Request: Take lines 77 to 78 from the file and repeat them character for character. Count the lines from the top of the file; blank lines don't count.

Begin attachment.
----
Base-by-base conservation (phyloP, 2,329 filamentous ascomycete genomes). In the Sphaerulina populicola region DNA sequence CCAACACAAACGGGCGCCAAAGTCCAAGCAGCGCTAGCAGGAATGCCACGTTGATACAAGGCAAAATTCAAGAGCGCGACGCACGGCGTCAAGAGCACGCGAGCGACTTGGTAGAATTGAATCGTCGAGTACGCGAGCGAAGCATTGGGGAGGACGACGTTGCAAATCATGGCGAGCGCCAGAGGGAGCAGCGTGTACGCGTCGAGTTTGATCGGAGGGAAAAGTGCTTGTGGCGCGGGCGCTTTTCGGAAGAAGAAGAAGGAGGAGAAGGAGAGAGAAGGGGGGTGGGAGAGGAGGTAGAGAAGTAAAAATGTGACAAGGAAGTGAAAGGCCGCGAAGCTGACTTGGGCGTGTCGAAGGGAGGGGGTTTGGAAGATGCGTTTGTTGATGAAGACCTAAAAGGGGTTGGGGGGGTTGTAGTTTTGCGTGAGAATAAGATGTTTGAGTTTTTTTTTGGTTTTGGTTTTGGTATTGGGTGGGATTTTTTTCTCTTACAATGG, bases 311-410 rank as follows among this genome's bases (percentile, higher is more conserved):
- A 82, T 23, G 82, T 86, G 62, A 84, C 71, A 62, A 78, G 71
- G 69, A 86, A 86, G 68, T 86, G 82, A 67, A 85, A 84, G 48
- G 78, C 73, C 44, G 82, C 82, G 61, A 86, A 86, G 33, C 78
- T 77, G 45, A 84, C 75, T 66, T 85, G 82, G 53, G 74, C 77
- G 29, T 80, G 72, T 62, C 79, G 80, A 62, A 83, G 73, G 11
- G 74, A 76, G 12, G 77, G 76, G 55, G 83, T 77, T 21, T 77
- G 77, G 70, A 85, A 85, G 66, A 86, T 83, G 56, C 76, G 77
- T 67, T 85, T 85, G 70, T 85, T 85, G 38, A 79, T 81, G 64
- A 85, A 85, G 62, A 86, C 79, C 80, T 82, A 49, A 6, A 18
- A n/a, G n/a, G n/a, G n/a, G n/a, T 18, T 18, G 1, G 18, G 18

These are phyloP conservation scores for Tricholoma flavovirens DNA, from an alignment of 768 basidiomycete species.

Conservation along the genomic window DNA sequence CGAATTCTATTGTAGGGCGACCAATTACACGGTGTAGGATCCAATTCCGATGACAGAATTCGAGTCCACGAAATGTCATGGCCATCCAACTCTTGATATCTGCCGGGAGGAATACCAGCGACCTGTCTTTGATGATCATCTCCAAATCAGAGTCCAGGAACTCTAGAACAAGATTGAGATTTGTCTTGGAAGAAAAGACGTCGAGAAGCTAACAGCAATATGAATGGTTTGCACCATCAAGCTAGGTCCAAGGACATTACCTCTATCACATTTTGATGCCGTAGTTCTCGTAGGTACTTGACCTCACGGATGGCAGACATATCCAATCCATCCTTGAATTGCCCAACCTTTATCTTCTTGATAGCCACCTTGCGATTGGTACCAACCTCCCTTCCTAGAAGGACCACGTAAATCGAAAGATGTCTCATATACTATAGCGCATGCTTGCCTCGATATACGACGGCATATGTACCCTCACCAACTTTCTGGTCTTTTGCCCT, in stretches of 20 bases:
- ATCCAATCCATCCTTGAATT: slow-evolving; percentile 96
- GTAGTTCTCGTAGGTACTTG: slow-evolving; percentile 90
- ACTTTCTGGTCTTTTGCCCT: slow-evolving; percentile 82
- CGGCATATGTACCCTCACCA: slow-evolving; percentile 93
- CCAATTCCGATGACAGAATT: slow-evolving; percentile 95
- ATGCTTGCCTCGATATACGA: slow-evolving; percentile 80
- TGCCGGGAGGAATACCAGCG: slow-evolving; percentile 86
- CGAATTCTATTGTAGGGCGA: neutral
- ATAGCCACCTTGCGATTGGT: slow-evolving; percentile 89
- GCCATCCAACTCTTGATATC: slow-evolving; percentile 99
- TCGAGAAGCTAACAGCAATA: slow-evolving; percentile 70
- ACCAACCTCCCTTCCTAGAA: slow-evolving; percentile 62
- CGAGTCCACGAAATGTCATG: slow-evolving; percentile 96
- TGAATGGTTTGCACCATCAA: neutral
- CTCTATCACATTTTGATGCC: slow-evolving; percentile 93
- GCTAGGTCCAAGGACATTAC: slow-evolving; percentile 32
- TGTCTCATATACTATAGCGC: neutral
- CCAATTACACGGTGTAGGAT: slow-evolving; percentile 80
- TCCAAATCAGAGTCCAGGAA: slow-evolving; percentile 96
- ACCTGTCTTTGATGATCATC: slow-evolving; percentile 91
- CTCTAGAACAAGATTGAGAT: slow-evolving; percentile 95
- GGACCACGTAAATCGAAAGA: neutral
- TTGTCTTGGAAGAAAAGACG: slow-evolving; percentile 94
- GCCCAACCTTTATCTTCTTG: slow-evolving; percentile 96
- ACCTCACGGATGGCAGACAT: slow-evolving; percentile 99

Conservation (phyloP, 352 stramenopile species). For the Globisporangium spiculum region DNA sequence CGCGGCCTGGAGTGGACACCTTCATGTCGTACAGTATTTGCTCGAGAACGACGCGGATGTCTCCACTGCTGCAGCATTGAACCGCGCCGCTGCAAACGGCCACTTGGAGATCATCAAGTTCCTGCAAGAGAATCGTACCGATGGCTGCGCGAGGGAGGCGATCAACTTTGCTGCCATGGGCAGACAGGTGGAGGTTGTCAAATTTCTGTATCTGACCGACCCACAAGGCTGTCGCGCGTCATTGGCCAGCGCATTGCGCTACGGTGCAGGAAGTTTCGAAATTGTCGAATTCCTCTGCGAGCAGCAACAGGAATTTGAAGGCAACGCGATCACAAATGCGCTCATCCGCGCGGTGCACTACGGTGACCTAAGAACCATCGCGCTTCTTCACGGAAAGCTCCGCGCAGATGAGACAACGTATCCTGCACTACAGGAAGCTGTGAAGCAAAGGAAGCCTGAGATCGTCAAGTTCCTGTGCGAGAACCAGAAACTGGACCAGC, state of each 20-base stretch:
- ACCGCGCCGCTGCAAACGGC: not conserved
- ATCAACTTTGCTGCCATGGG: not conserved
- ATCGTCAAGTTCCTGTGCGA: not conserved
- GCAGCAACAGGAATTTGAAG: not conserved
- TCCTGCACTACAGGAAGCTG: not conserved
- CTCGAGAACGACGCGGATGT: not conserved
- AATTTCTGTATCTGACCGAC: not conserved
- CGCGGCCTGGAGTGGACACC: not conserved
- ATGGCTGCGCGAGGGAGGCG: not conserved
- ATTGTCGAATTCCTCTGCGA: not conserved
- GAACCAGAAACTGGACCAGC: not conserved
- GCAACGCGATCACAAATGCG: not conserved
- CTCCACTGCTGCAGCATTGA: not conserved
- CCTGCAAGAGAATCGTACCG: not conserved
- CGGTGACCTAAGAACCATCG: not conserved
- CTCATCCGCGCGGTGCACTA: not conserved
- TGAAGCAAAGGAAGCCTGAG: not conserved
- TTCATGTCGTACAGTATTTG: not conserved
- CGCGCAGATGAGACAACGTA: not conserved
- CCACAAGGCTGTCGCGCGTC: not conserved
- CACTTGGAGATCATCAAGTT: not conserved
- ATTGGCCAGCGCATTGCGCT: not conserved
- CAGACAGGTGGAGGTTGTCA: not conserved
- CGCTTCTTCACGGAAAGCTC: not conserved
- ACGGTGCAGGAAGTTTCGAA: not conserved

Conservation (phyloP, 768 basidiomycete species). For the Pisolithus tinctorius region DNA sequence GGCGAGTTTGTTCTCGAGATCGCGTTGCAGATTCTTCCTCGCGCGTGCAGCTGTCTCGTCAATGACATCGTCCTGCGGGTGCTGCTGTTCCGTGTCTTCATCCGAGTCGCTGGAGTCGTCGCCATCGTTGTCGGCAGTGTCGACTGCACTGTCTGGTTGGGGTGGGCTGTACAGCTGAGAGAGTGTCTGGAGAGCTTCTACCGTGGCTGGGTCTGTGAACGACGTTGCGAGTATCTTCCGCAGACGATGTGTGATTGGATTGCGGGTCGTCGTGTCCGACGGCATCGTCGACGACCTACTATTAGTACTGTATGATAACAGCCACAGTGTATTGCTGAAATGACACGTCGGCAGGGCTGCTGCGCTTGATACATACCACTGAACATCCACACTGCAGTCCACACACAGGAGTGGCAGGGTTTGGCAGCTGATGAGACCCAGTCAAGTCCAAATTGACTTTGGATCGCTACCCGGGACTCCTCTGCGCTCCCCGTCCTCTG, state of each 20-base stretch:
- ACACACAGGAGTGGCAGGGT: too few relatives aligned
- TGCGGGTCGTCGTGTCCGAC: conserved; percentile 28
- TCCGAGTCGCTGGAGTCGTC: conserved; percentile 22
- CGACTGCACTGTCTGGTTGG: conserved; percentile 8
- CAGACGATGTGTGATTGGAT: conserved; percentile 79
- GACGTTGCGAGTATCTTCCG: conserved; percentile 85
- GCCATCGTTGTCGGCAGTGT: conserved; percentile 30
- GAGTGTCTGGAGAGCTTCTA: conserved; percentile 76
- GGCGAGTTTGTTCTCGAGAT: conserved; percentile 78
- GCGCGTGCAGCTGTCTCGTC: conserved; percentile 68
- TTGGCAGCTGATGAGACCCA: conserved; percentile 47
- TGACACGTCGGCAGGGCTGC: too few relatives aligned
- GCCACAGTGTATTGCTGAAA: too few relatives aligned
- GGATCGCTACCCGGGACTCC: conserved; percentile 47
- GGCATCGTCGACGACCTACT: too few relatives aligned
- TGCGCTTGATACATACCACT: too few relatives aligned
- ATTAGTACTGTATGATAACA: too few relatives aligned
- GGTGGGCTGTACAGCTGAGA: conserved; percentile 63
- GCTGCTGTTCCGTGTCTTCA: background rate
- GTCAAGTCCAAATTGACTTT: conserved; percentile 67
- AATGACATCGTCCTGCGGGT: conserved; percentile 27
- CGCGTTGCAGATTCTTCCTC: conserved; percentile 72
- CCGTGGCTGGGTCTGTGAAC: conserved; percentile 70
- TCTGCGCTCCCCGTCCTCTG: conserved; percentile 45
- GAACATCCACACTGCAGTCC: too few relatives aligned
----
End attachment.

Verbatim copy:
- TGACACGTCGGCAGGGCTGC: too few relatives aligned
- GCCACAGTGTATTGCTGAAA: too few relatives aligned